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Starred Review. I drive. That's what I do. All I do." So declares the enigmatic Driver in this masterfully convoluted neo-noir, which ranges from the dive bars and flyblown motels of Los Angeles to seedy strip malls dotting the Arizona desert. A stunt driver for movies, Driver finds more excitement as a wheelman during robberies, but when a heist goes sour, a contract is put on his head and his survival skills burn up the pavement. Author of the popular six-novel series set in New Orleans featuring detective Lew Griffin (The Long-Legged Fly, etc.) and such stand-alone crime novels as Cypress Grove, Sallis won't disappoint fans who enjoy his usual quirky literary stylings. Reading a crime paperback, Driver covers "a few more lines till he fetched up on the word desuetude. What the hell kind of word was that?" Lines such as "Time went by, which is what time does, what it is" provide the perfect existential touch. In this short novel, expanded from his story in Dennis McMillan's monumental anthology Measures of Poison, Sallis gives us his most tightly written mystery to date, worthy of comparison to the compact, exciting oeuvre of French noir giant Jean-Patrick Manchette.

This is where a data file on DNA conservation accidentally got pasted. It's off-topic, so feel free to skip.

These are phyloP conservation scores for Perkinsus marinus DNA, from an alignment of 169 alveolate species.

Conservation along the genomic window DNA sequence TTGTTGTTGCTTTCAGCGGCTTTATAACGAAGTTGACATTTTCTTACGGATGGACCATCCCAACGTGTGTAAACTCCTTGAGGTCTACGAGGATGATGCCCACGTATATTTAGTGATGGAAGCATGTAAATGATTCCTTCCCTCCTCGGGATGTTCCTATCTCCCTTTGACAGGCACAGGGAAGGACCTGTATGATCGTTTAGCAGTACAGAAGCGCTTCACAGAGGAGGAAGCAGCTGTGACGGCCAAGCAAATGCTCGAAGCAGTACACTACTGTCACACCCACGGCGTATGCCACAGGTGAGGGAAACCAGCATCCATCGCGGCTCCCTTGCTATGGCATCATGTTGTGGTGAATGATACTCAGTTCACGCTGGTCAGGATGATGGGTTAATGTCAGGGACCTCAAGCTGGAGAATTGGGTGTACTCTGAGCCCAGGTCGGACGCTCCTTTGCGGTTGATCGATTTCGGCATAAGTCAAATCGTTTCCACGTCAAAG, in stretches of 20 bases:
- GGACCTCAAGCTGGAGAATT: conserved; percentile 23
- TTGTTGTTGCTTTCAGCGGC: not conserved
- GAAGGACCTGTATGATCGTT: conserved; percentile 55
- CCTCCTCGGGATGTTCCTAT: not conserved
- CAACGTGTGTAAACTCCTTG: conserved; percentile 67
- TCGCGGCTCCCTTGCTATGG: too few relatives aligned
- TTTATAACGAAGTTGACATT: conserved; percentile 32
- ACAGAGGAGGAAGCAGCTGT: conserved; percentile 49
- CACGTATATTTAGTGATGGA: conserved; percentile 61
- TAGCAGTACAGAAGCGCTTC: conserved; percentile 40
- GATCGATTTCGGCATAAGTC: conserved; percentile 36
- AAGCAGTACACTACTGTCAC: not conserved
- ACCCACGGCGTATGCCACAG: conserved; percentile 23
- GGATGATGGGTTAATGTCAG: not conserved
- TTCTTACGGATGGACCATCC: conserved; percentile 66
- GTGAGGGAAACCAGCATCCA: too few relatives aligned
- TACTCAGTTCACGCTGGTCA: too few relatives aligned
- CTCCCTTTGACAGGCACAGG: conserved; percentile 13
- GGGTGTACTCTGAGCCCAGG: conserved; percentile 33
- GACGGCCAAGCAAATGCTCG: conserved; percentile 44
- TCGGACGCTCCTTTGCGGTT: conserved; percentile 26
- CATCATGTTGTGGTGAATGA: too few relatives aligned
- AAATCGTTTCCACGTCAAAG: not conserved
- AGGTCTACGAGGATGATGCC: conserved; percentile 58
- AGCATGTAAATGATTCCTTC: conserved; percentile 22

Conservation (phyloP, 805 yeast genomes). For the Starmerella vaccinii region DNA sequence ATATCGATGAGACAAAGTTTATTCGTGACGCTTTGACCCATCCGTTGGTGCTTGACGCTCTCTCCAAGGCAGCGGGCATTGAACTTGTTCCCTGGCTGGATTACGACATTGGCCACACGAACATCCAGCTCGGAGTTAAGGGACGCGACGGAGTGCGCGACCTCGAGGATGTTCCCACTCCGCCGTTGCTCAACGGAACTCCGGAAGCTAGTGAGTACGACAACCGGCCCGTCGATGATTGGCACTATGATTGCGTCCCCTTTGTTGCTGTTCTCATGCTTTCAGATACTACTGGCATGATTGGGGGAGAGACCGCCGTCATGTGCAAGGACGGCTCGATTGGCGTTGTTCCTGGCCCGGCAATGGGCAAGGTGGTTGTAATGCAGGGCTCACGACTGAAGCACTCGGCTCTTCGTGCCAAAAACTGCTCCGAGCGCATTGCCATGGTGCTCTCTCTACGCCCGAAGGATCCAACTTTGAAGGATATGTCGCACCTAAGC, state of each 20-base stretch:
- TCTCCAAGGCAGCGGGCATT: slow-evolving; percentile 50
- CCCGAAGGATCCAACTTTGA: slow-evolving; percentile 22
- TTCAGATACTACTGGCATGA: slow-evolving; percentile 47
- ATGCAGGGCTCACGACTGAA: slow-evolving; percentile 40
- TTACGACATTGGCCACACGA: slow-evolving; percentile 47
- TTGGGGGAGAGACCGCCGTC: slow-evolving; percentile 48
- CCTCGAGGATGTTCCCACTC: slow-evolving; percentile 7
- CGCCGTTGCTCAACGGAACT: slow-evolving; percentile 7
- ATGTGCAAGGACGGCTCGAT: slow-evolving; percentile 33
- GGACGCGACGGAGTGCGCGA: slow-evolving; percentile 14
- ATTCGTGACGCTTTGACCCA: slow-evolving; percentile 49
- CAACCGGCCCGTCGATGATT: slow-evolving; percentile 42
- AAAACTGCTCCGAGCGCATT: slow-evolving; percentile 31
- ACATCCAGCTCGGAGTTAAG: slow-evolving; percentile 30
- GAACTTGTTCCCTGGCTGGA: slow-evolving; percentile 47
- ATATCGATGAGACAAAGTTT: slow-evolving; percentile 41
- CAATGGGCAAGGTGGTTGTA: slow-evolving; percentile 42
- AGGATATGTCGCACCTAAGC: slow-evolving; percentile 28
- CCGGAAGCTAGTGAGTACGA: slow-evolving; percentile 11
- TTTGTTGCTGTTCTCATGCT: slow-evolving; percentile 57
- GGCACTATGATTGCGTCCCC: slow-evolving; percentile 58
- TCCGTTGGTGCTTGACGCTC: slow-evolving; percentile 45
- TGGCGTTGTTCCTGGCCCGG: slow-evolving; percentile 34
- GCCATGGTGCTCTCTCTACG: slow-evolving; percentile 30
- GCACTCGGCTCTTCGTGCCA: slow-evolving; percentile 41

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*Starred Review* Sallis has a bloodhound's nose for noir. Whether in the celebrated Lew Griffin novels or in his several stand-alones, his characters are always trapped--trapped by their inability to effect change in a malign world, trapped by their own character flaws, trapped by the wrong girl, trapped by walking into the wrong place at the wrong time. Sometimes they know they're trapped, and sometimes they are the last ones to know, but Sallis always knows; he can smell it in their pores, and he makes us smell it, too. So it is with Driver, the antihero of this quintessential noir novella about a loner with a passion for driving fast cars. He's a Hollywood stunt driver by day and a getaway car driver by night, but he has no interest in either movies or crime: he just wants to drive. Life won't let him, of course, and eventually he figures that out, as he sits in a Motel 6 near Phoenix, "watching the pool of blood lap toward him." Sallis shows us how he got there in one crisply written, spot-on scene after another. At one point, near the end of the book, Driver reflects that we neither choose our lives nor have them thrust at us. Instead, "they're forever seeping up under our feet." You won't find a better definition of the noir worldview than that, and you won't find a more textbook example of how to express that view in fiction than in this hypnotic little story about driving circles around your life. Bill Ott
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